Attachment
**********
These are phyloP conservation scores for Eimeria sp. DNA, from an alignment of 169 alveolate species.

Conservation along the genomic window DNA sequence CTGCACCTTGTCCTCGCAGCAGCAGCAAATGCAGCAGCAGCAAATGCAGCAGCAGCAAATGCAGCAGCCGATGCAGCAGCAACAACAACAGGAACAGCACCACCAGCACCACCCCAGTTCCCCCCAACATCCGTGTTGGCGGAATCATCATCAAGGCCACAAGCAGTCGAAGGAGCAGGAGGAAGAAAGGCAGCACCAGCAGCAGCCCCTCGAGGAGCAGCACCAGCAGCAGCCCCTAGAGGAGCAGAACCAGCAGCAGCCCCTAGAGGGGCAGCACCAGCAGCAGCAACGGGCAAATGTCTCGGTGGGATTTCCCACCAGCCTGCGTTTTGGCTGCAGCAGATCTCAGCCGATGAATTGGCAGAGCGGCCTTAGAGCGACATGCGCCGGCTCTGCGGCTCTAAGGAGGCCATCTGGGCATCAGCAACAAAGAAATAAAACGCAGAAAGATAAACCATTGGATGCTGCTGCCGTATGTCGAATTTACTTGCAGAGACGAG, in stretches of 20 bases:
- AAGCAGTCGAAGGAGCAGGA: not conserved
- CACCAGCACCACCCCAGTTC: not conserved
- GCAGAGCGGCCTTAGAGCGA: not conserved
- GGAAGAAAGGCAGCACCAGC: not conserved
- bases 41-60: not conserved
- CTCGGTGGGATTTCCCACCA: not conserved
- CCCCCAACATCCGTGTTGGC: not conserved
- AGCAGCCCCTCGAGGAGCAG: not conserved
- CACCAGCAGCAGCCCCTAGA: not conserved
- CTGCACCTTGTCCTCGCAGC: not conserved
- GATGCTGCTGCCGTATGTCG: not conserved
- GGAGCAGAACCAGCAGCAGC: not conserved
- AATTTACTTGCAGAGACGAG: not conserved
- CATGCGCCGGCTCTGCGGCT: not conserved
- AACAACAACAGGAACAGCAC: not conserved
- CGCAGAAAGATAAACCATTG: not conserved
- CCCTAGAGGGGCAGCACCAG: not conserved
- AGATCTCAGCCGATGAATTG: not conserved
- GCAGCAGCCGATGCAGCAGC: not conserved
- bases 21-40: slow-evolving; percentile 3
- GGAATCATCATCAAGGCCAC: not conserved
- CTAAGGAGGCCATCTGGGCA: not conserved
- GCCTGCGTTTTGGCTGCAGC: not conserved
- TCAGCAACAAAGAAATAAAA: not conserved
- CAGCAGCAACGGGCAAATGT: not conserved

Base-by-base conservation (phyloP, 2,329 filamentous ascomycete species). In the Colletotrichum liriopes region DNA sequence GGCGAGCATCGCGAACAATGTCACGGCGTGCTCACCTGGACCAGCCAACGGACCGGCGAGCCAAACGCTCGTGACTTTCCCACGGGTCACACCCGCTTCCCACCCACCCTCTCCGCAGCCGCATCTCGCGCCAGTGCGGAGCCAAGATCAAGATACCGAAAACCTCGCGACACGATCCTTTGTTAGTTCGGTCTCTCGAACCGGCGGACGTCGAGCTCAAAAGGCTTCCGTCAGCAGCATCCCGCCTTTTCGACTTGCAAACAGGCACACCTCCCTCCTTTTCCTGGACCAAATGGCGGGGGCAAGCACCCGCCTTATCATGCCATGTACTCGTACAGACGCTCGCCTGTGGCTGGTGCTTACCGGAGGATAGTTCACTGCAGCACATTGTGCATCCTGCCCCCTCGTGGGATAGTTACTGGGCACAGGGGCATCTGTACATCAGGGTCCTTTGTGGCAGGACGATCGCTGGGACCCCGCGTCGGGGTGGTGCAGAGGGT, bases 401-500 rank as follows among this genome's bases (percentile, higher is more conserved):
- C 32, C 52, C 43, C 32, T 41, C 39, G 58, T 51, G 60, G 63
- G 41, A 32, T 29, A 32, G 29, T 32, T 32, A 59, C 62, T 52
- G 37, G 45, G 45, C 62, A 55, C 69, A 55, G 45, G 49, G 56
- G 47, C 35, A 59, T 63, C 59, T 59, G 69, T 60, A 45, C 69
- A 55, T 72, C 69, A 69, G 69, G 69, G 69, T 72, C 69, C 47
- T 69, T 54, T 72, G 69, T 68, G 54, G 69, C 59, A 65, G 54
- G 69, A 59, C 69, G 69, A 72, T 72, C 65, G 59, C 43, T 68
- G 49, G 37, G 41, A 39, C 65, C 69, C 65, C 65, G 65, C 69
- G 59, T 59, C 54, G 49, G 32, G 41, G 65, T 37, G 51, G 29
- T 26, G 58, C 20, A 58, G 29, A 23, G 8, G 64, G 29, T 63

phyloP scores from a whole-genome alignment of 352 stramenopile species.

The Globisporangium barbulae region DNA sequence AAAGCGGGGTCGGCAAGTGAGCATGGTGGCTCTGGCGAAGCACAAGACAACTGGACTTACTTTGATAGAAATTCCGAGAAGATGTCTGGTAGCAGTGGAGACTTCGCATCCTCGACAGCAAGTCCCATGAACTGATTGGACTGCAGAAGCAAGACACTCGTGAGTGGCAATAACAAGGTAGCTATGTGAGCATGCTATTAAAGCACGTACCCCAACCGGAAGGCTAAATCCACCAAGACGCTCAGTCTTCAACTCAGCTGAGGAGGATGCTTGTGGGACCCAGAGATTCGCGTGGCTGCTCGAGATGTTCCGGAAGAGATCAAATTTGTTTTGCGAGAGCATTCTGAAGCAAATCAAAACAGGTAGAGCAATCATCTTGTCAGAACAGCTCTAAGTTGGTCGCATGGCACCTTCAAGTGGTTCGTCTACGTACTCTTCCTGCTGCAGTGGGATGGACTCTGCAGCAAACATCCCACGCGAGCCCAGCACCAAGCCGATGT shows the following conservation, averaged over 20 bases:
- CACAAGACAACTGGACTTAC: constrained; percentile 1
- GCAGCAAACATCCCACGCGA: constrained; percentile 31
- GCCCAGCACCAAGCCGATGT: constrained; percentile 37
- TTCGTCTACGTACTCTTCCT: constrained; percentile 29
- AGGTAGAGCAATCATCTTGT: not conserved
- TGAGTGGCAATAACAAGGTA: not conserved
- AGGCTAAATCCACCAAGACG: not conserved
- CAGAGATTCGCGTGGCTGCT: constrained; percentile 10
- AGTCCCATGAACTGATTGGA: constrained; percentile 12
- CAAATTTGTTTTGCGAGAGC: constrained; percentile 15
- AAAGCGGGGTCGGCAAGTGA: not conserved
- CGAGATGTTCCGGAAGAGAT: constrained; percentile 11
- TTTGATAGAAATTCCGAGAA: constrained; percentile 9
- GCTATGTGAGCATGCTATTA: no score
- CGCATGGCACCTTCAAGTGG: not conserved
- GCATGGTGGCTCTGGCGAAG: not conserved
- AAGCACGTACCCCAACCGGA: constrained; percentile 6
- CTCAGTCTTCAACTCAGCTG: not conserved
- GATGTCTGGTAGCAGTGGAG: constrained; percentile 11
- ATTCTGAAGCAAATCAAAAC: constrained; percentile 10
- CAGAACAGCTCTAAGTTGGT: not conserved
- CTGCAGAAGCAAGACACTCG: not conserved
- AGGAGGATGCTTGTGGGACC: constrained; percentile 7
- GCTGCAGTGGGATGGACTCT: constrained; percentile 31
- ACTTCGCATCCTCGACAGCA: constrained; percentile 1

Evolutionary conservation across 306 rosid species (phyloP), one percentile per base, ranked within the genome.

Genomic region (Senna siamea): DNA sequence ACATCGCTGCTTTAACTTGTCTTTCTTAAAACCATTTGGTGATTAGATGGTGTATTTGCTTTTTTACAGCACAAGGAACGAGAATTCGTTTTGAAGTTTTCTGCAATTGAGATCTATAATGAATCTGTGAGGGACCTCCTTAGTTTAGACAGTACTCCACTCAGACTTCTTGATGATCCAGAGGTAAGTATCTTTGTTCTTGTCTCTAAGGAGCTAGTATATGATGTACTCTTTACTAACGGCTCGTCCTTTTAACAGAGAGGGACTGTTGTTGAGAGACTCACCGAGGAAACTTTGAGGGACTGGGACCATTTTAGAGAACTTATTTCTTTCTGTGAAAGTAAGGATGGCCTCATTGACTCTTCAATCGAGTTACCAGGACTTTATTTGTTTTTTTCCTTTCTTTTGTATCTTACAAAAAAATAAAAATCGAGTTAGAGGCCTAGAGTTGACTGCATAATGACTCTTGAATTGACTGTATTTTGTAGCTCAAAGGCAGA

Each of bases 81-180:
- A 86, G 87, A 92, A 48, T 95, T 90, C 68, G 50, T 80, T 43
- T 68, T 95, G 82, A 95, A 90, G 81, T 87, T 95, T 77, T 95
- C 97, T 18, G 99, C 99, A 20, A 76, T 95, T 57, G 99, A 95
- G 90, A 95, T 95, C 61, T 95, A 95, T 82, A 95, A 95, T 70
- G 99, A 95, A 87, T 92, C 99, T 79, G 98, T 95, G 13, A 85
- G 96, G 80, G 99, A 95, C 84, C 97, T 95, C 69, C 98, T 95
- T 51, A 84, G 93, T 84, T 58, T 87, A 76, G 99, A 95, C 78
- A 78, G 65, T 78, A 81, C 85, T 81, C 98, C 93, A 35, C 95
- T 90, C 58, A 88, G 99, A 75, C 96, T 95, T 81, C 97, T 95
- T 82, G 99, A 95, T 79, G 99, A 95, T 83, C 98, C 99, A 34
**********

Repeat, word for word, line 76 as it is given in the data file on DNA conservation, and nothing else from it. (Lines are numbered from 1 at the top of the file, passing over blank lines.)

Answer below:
- A 78, G 65, T 78, A 81, C 85, T 81, C 98, C 93, A 35, C 95